What’s most important about Zimmerman’s streak…

maggio

…is that it reminds us how phenomenal Joe DiMaggio’s 56-game hitting streak really was. Legendary reporter Art Spander has written a nice column for Real Clear Sports looking closely at Zimmerman’s streak, DiMaggio’s record, and how fans respond to these hitting achievements.

The best part is we may understand how good Ryan Zimmerman is going to be. The second-best part is we may again understand how good Joe DiMaggio was.

Zimmerman, the kid from the Washington Nationals, caught our attention there for a month. He hit in 30 consecutive games.

The streak ended Wednesday against the Giants. The streak ended with a standing ovation. From fans of the visiting team.

The streak ended with greater appreciation for Joe DiMaggio.

We don’t know much very about Joltin’ Joe these days. He came before ESPN and CNN and Twitter. He retired 58 years ago. But Ryan Zimmerman, age 24, knows all he needs to know about DiMaggio.

Watching from the press box Wednesday was 85-year-old Charlie Silveria, who grew up here, who as a 10-year-old watched DiMaggio, then with the San Francisco Seals, hit in a Pacific Coast League record 61 straight games in 1933.

Silveria joined Joe on the Yankees in the late 1940s and was Yogi Berra’s backup catcher. They talked about the old days. They didn’t talk much about streaks. “He was private,” reminded Silveria.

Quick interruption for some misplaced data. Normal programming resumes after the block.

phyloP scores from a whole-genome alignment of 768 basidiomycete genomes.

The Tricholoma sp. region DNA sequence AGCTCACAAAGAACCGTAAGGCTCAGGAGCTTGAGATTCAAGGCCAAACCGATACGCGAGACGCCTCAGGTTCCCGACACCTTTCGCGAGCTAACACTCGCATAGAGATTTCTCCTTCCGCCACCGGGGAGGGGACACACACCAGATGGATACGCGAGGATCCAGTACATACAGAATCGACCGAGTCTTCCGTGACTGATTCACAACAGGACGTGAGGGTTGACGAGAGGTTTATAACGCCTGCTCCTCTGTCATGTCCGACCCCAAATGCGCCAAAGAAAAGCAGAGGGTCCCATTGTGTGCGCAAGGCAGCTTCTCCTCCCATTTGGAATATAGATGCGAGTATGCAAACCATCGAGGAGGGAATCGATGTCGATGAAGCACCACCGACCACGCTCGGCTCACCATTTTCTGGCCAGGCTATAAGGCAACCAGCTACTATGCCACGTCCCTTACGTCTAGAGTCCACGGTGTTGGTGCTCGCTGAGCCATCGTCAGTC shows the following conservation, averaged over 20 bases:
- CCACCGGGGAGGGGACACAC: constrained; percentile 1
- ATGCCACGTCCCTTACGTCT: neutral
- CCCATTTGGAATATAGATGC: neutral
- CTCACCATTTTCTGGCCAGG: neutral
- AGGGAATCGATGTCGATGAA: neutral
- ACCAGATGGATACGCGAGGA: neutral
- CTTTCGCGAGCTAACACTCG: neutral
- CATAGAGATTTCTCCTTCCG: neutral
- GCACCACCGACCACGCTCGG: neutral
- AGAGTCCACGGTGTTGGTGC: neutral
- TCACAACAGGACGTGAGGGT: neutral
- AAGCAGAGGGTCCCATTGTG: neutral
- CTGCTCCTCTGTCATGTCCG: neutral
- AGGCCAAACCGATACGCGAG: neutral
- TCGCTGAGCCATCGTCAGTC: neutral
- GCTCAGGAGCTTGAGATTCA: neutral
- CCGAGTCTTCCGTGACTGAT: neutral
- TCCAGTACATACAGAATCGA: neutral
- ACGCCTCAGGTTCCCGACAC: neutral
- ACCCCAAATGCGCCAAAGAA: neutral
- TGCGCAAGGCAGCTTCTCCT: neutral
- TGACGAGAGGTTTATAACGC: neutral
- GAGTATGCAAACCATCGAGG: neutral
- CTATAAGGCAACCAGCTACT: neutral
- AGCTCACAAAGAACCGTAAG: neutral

We never learned what DiMaggio thought of hitting in 56 straight major league games. We did learn what Ryan Zimmerman thought of hitting in 30.

Personally, I don’t think DiMaggio’s streak will ever be broken. When the Yankee Clipper hit for 56 straight games in 1941, the complexion of Major League Baseball was much different. Nowadays, hitters may face three or different pitchers in a game. When DiMaggio played, it was common that a team would only use one or two different pitchers. This makes it much harder on a hitter to make the proper adjustments after “studying” a pitcher from a previous at-bat. Even more so, rosters are much larger and contain many more pitchers than they did in the ’40s. Thus, it’s tougher for hitters to get a feel for pitchers over time since they really may not face them all that often in the grand scheme of things. On top of that, players are bigger babies than they were back when DiMaggio was around. Team management is so quick to act on a precautionary measure rather than have their guys man up and take the field. It’s also rare that a guy even plays 56 games in a row. I really like ballplayers like Zimmerman, Longoria, and Utley because they are multi-talented athletes that remind me of DiMaggio. Still, Joltin’ Joe was simply that much better than those guys. They just don’t make ’em like him anymore and even if they did, it would be hard for DiMaggio to eclipse his own record if he played in these times.

Follow the Scores Report editors on Twitter @clevelandteams and @bullzeyedotcom.

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